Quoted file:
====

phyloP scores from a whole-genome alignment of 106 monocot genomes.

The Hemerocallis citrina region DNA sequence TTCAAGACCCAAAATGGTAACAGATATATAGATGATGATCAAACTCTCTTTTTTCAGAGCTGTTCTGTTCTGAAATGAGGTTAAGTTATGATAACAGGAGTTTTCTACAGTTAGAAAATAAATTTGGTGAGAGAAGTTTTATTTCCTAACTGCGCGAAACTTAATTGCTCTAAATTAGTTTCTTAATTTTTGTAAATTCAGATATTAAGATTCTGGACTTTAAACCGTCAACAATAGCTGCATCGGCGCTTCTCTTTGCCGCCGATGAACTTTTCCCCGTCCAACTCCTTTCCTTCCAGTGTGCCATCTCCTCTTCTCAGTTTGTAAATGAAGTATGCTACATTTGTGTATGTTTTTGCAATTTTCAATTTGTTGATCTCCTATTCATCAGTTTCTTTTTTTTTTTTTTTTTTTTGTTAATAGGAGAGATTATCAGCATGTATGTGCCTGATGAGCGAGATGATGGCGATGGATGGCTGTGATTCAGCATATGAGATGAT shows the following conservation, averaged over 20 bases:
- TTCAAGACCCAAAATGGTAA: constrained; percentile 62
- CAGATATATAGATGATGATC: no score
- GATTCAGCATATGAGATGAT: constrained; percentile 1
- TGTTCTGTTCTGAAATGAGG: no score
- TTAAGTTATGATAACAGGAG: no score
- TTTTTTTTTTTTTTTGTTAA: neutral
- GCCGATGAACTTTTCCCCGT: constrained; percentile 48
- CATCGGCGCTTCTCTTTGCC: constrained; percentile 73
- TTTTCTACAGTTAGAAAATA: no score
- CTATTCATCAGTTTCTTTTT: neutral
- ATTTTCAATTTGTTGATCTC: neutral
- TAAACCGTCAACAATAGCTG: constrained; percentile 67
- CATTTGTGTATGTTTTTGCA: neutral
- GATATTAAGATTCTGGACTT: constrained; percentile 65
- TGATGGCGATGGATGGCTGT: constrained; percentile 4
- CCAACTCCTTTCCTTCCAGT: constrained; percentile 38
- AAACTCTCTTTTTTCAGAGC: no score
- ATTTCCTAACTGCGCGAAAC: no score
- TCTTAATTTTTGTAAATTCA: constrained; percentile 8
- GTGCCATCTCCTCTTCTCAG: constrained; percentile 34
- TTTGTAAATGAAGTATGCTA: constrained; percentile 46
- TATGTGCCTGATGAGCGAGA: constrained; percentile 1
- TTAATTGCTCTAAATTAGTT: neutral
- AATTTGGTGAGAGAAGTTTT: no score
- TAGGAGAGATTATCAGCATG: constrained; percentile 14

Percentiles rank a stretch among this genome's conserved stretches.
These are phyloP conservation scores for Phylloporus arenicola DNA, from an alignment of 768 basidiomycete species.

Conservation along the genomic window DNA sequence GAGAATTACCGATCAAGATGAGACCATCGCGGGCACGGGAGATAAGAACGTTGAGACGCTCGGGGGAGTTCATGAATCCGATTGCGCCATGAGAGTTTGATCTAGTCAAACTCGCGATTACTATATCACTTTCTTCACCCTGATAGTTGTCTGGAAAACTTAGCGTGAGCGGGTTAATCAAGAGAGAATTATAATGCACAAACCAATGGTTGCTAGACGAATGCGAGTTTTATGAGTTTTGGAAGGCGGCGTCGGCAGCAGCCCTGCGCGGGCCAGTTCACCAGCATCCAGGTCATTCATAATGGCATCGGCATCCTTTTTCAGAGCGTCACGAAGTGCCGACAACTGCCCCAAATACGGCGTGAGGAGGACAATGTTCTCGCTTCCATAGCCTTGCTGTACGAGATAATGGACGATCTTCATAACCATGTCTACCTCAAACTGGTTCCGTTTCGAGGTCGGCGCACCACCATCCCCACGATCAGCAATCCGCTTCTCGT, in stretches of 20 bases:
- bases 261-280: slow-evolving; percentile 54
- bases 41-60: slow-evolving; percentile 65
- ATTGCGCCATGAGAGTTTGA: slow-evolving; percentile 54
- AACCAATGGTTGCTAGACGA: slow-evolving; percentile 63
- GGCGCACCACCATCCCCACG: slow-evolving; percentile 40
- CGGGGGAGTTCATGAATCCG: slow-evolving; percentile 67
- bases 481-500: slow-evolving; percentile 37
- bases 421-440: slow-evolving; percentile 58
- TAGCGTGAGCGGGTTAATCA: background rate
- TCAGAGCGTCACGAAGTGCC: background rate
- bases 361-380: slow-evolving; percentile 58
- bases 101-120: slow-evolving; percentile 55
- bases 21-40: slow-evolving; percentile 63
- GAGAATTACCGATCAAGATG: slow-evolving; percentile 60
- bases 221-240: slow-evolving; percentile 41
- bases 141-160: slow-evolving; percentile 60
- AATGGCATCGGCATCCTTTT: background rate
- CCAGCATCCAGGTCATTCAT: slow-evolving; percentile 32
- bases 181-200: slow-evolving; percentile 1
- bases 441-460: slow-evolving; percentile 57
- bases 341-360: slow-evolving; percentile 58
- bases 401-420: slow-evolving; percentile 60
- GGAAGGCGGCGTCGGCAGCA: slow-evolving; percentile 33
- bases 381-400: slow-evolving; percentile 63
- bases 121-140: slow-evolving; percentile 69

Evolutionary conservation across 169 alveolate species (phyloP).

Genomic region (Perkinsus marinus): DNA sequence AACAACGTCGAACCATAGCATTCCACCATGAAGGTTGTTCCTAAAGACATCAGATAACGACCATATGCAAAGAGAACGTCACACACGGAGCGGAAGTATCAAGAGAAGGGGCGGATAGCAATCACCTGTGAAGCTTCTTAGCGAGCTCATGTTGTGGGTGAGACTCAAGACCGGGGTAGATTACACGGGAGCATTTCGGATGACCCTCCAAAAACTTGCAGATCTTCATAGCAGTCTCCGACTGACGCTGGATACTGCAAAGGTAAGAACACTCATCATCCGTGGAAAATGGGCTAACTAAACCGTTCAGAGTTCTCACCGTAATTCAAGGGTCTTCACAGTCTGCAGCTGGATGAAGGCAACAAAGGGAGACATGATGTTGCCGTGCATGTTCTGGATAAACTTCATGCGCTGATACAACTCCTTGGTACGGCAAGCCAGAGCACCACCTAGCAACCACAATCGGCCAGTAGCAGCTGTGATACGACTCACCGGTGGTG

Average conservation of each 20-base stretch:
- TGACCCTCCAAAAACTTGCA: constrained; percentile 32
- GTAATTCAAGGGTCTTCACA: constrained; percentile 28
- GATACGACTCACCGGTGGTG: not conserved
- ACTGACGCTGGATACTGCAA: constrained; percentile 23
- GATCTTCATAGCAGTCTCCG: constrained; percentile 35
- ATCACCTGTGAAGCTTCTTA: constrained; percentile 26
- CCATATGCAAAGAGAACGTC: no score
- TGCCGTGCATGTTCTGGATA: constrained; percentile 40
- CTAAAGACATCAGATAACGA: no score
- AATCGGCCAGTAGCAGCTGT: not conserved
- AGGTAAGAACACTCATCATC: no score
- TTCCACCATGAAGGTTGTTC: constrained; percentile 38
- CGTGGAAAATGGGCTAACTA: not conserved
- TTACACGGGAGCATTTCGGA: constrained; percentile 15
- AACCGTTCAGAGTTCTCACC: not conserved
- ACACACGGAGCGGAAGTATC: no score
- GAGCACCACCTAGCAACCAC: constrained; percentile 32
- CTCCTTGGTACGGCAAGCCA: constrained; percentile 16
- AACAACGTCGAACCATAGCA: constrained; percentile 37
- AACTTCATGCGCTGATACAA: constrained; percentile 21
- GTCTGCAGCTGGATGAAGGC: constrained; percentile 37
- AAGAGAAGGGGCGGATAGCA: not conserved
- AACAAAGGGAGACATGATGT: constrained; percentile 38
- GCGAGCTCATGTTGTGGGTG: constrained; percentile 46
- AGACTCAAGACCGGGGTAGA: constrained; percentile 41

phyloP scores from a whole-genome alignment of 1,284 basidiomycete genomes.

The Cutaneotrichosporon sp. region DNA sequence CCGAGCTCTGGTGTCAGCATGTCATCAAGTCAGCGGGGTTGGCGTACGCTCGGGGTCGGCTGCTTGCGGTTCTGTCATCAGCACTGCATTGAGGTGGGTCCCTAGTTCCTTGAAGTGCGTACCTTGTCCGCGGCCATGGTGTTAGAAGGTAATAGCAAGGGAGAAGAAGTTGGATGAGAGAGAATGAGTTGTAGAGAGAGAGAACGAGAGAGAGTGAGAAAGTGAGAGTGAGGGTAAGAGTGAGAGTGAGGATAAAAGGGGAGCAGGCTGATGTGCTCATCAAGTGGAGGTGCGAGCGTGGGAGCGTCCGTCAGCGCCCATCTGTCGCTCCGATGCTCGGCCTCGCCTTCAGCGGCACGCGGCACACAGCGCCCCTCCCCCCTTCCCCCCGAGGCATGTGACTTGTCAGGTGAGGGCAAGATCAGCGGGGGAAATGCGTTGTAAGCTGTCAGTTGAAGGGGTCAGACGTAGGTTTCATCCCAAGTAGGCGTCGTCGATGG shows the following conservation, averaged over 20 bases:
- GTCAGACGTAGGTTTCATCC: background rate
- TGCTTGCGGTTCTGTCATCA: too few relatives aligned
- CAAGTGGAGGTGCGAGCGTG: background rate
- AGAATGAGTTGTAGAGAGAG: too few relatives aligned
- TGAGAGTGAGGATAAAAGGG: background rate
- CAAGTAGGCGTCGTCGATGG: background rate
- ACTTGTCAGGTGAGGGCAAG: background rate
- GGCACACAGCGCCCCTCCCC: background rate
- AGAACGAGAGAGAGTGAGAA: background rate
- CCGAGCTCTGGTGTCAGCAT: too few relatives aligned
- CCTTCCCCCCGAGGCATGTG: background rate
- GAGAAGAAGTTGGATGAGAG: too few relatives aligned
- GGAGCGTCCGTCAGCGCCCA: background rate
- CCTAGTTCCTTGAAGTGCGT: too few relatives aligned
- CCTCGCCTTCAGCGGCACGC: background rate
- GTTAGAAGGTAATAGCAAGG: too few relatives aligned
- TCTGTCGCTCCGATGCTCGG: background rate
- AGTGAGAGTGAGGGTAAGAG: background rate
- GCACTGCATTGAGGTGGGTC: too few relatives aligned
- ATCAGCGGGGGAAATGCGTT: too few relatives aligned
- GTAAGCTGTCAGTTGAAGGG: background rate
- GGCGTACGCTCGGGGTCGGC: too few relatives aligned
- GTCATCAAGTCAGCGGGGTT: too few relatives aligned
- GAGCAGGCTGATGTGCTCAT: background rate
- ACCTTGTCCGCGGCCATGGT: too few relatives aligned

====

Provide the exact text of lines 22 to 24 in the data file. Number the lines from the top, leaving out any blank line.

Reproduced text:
- GTGCCATCTCCTCTTCTCAG: constrained; percentile 34
- TTTGTAAATGAAGTATGCTA: constrained; percentile 46
- TATGTGCCTGATGAGCGAGA: constrained; percentile 1